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Editorial
December 2018

One More Reason to Continue Drinking Coffee—It May Be Good for Your Skin

Author Affiliations
  • 1Department of Dermatology, Perelman School of Medicine, University of Pennsylvania, Philadelphia
  • 2Program for Clinical Research, Department of Dermatology, University of California, San Francisco, San Francisco
JAMA Dermatol. 2018;154(12):1385-1386. doi:10.1001/jamadermatol.2018.3300

Who does not love a study that validates one of life’s habitual pleasures? Whether it is an iced latte, a double espresso, or simply a hot cup of brown liquid in the hospital cafeteria, many of us in medicine have an emotional attachment as well as a physiologic dependence on coffee.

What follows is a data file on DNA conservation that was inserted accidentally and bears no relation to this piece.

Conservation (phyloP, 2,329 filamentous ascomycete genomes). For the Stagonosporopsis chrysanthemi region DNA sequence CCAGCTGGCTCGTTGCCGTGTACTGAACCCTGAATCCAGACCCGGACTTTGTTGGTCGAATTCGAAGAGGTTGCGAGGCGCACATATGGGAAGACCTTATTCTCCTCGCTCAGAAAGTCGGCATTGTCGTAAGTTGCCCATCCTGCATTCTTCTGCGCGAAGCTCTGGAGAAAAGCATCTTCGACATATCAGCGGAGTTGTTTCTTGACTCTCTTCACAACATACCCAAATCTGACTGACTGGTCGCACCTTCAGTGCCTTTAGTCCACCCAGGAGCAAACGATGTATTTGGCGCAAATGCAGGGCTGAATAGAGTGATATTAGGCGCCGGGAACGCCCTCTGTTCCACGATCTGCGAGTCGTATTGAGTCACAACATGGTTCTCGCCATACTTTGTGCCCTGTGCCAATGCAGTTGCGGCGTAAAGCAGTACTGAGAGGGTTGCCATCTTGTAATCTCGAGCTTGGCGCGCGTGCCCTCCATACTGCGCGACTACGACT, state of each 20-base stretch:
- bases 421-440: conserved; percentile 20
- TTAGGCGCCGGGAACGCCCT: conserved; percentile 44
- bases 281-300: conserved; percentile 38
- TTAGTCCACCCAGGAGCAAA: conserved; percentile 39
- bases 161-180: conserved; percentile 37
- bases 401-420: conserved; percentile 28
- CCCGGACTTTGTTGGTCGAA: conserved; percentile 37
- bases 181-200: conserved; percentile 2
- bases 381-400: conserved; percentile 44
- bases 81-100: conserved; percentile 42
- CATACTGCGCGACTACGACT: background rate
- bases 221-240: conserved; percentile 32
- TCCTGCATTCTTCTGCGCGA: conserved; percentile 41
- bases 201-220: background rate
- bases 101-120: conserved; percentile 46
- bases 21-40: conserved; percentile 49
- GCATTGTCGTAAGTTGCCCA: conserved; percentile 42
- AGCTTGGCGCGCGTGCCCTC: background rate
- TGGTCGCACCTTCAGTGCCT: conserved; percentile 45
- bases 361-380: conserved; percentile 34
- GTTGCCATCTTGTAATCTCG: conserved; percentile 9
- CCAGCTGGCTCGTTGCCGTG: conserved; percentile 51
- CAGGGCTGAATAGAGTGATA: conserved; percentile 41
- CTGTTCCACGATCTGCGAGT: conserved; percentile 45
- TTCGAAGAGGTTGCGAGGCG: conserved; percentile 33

In their article published in this issue of JAMA Dermatology, Li et al1 report an inverse association between caffeine intake, particularly from coffee, and risk of incident rosacea. In this longitudinal cohort study of more than 82 000 participants with more than 1.1 million person-years of follow up, higher caffeine intake was associated with lower rosacea risk after adjustment for several confounders. Overall, participants who drank 4 cups of coffee per day were less likely to develop rosacea compared with participants who did not drink coffee. A dose-response association was found for both increasing caffeine and coffee intake. The authors hypothesized that caffeine’s vasoconstrictive and immune suppressive effects might decrease the risk of rosacea.

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